Outcomes for patients with sarcoma remain poor with overall survival for patients in the metastatic setting typically in the range of 12 to 18 months (1). Programmed death 1 protein (PD-1) has become one of the most important targets in cancer immunotherapy (2), particularly for the many inflammatory cancers that contain PD-1 expressing T cells or cells expressing its ligand (PD-L1) (3). While recent studies have shown that some sarcoma patients may respond to PD-1 blockade, responses are highly subtype specific. Even in highly inflammatory subtypes such as undifferentiated pleomorphic sarcoma (UPS), responses are only seen in a minority of patients demonstrating the need for combination therapies that further improve patient outcome (4).
Regulatory T cells (Tregs) may be important for resistance to checkpoint inhibitors in some tumors. While sarcomas rarely have FoxP3 expressing cells, this may be different in PD-L1 high tumors receiving checkpoint inhibitors (5). Metronomic low dose cyclophosphamide inhibits Treg activity and spares effector lymphocytes (6,7). Indeed, anti-PD-1 therapy synergizes with metronomic cyclophosphamide in murine studies by enhancing the clonal expansion of antigen-specific CD8+ T cells. Additionally, combined therapy may even improve the responses in animals with low pre-existing intratumoral PD-L1 expression or that were previously nonresponsive to anti-PD-1 therapy alone (8). Thus, anti-PD-1 agents combined with metronomic cyclophosphamide was anticipated to be a potential treatment targeting PD-1.
Metronomic oral cyclophosphamide has an established role in the treatment of sarcomas. Dr. Olivier Mir and colleagues treated 26 elderly patients, a PFS of 6.8 months and a response rate of 26.8% were observed (9). Given the baseline activity of metronomic cyclophosphamide, there were hopes that PD-1 antibodies would work in concert with cyclophosphamide to further enhance its antitumor effects.
Dr. Toulmonde and colleagues recently published a phase 2 clinical trial using a Simon two-stage design to assess the efficacy of immunotherapy targeting PD-1 with the combination of metronomic cyclophosphamide chemotherapy in sarcomas (10). Fifty-seven patients with advanced soft tissue sarcoma were enrolled across seven French Sarcoma Group centers. The patients were separated into 4 cohorts: Leiomyosarcoma (LMS, N=15), (UPS, N=16), other sarcomas (others, N=16), and gastrointestinal stromal tumor (GIST, N=10). The patients received cyclophosphamide 50 mg bid 1 week on and 1 week off, as well as 200 mg of intravenous pembrolizumab every 3 weeks. Seven of the 57 patients were excluded from the efficacy analysis due to (I) no prior previous line of chemotherapy in palliative setting; (II) prior treatment with cyclophosphamide; or (III) receiving cyclophosphamide treatment exclusively without receiving pembrolizumab.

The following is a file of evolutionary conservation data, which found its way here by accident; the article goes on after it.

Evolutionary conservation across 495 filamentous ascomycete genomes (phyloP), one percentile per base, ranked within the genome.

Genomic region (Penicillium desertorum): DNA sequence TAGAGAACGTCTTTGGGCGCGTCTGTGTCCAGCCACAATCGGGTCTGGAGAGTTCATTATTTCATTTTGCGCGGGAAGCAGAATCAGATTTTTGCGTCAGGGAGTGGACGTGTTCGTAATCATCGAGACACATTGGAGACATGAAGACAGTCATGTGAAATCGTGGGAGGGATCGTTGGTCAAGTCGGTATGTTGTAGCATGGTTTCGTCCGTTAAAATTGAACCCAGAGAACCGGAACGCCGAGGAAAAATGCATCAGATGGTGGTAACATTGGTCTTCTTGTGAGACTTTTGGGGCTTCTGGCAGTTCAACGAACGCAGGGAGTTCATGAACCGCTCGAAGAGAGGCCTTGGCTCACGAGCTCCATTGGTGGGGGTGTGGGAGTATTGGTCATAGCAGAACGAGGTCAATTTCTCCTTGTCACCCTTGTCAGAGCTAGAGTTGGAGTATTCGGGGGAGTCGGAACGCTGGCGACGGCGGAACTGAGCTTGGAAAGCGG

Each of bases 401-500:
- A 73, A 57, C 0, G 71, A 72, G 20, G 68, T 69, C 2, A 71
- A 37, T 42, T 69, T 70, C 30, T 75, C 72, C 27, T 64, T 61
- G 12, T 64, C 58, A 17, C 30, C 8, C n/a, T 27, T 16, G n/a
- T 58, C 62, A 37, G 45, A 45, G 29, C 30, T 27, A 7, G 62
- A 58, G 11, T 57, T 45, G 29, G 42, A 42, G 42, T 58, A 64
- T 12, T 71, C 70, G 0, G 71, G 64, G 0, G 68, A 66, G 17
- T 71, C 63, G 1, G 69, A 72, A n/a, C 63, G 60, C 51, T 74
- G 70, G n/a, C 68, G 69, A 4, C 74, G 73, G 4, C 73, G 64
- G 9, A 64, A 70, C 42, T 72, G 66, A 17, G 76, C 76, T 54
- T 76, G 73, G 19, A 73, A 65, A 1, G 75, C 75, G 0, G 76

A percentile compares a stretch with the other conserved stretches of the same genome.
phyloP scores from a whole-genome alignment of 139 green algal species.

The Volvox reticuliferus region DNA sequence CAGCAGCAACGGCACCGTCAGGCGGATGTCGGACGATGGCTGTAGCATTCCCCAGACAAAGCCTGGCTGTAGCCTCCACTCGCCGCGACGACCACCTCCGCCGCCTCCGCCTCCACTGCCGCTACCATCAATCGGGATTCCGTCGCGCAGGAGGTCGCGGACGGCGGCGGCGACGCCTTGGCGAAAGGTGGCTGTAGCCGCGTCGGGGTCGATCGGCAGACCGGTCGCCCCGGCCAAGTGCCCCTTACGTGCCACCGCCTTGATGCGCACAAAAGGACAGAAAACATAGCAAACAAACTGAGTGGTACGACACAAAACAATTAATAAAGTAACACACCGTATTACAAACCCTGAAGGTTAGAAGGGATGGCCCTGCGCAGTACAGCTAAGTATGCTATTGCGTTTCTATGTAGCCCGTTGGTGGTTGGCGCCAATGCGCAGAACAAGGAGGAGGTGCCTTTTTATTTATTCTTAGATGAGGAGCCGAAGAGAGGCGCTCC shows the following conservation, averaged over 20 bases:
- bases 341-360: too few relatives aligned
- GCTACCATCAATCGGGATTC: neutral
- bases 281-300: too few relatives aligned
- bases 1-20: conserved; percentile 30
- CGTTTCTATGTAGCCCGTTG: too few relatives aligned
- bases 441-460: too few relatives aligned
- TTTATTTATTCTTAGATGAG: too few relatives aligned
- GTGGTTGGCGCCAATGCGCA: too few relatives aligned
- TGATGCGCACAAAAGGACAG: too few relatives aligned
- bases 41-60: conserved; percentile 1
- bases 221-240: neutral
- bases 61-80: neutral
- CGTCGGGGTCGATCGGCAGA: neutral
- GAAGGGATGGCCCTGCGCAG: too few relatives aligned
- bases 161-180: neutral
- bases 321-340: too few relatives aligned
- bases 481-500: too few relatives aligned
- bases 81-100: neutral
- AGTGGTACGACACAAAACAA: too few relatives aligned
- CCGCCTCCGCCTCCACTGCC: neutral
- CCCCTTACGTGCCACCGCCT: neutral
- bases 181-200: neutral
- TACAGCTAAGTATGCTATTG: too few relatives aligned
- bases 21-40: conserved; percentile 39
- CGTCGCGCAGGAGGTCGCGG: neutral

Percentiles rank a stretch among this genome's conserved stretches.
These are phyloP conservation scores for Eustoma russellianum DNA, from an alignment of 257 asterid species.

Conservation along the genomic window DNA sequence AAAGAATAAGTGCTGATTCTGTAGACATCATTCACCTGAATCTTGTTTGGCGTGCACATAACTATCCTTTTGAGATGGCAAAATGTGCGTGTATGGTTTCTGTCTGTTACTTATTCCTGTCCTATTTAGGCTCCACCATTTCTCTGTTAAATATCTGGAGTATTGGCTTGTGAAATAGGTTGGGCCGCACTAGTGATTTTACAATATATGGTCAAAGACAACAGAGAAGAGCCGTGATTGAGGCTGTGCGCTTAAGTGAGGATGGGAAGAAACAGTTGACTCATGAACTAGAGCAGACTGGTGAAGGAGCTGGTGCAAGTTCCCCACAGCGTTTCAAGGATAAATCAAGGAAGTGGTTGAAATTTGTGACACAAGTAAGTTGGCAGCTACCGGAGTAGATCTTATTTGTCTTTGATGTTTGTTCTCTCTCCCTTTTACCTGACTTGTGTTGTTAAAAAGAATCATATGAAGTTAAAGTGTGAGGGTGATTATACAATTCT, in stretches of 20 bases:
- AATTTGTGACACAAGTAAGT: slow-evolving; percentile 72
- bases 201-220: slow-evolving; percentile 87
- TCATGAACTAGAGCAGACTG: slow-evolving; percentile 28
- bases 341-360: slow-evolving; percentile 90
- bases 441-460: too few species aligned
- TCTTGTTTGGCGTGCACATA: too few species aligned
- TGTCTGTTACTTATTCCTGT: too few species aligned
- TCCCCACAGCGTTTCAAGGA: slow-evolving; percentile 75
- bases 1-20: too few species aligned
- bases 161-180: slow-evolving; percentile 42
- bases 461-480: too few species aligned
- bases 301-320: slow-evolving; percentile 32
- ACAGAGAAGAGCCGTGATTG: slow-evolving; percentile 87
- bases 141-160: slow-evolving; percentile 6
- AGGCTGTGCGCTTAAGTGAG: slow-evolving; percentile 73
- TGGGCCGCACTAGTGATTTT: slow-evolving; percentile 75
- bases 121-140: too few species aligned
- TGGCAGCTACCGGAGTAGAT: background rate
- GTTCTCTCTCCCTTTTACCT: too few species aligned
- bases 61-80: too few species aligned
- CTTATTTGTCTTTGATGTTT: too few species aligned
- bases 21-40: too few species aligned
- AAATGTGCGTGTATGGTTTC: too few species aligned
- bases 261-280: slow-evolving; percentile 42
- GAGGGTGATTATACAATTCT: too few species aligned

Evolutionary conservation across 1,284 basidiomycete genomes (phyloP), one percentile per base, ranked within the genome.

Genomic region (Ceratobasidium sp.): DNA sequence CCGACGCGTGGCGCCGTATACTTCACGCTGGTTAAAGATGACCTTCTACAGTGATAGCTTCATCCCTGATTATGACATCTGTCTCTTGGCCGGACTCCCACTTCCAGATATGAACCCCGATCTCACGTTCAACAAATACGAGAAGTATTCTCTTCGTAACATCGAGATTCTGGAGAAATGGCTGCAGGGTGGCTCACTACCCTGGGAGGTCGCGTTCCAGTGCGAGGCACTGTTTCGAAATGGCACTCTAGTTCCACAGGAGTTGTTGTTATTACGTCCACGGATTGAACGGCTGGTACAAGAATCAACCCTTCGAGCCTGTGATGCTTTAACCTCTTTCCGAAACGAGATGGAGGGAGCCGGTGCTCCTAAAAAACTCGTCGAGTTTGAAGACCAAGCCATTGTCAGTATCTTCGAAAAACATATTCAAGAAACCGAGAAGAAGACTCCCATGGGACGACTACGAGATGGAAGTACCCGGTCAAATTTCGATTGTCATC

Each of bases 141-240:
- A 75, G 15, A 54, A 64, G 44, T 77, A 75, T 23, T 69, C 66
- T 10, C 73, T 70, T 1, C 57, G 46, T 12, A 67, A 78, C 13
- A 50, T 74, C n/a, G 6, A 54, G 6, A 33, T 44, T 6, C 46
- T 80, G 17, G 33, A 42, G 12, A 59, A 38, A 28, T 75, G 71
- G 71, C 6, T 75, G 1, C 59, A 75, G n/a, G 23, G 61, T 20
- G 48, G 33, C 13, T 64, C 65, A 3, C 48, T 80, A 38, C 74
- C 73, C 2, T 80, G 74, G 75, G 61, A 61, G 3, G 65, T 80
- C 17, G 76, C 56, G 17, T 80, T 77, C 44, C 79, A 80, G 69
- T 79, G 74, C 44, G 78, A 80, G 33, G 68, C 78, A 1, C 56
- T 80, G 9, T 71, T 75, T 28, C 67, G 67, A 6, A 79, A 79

The primary endpoint was the 6-month non-progression and objective response rate. The study had the potential to recruit 30 patients in each of the “LMS”, “UPS”, and “others” cohort, requiring either 8 objective responses (ORs) or 20 non-progressions for a significant result. Following the recruitment of the first 15 patients, each cohort would only continue if there were at least 3 ORs or 7 non-progressions. Unfortunately, none of the cohorts reached these criteria with negative results and the study subsequently concluded. Both the “LMS” and “UPS” had 0% 6-month non-progression. Only two of the 14 patients in the “others” (14.3%) was progression free after 6 months, one patient with endometrial stromal sarcoma and one with solitary fibrous tumor.
A separate analysis was performed for GIST patients. They had planned to recruit 28 GIST patients and required at least 13 non-progressions for a significant result. Following the recruitment of the first 10 patients, the study would only continue if there were at least 4 non-progressions. Only one patient out of the eligible 9 patients (11.1%) showed non-progression and subsequently the study was halted.
While this study had a negative result in terms of clinical responses, these results raise important questions regarding pembrolizumab’s antitumor activity in advanced sarcoma. Given that only three out of 50 patients showed clinical benefit here, it may be that the cyclophosphamide actually reduced the activity of pembrolizumab rather than enhancing it by lymphodepleting CD8+ T cells in addition to the Treg cells. Other potential problems include the lower than expected PD-L1 expression. In other cancers, tumors have been seen to be more responsive to pembrolizumab when higher percentage of tumor cells express levels of PD-L1 (11).
The study also anticipated resistance to treatment through the tumor promoting effects of M2 macrophage and indoleamine-2,3-dioxygenase (IDO). PD-1/PD-L1 interactions can drive macrophages towards an M2 phenotype with high levels of IDO expression (12-14). IDO has been established as a key mediator of immune evasion through catabolization of tryptophan into kynurenine and resultant suppression of T cells and NK cells while enhancing Treg cells (15). The authors propose conducting future studies of incorporating IDO targeted therapy to anti-PD-1 regimen. Further work testing new combinations will be critical to find effective immunotherapy regimens.
Conflicts of Interest: The authors have no conflicts of interest to declare.
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Cite this article as: Lien IC, Pollack SM. Limited activity of metronomic cyclophosphamide and pembrolizumab for soft tissue sarcomas. Transl Gastroenterol Hepatol 2018;3:4.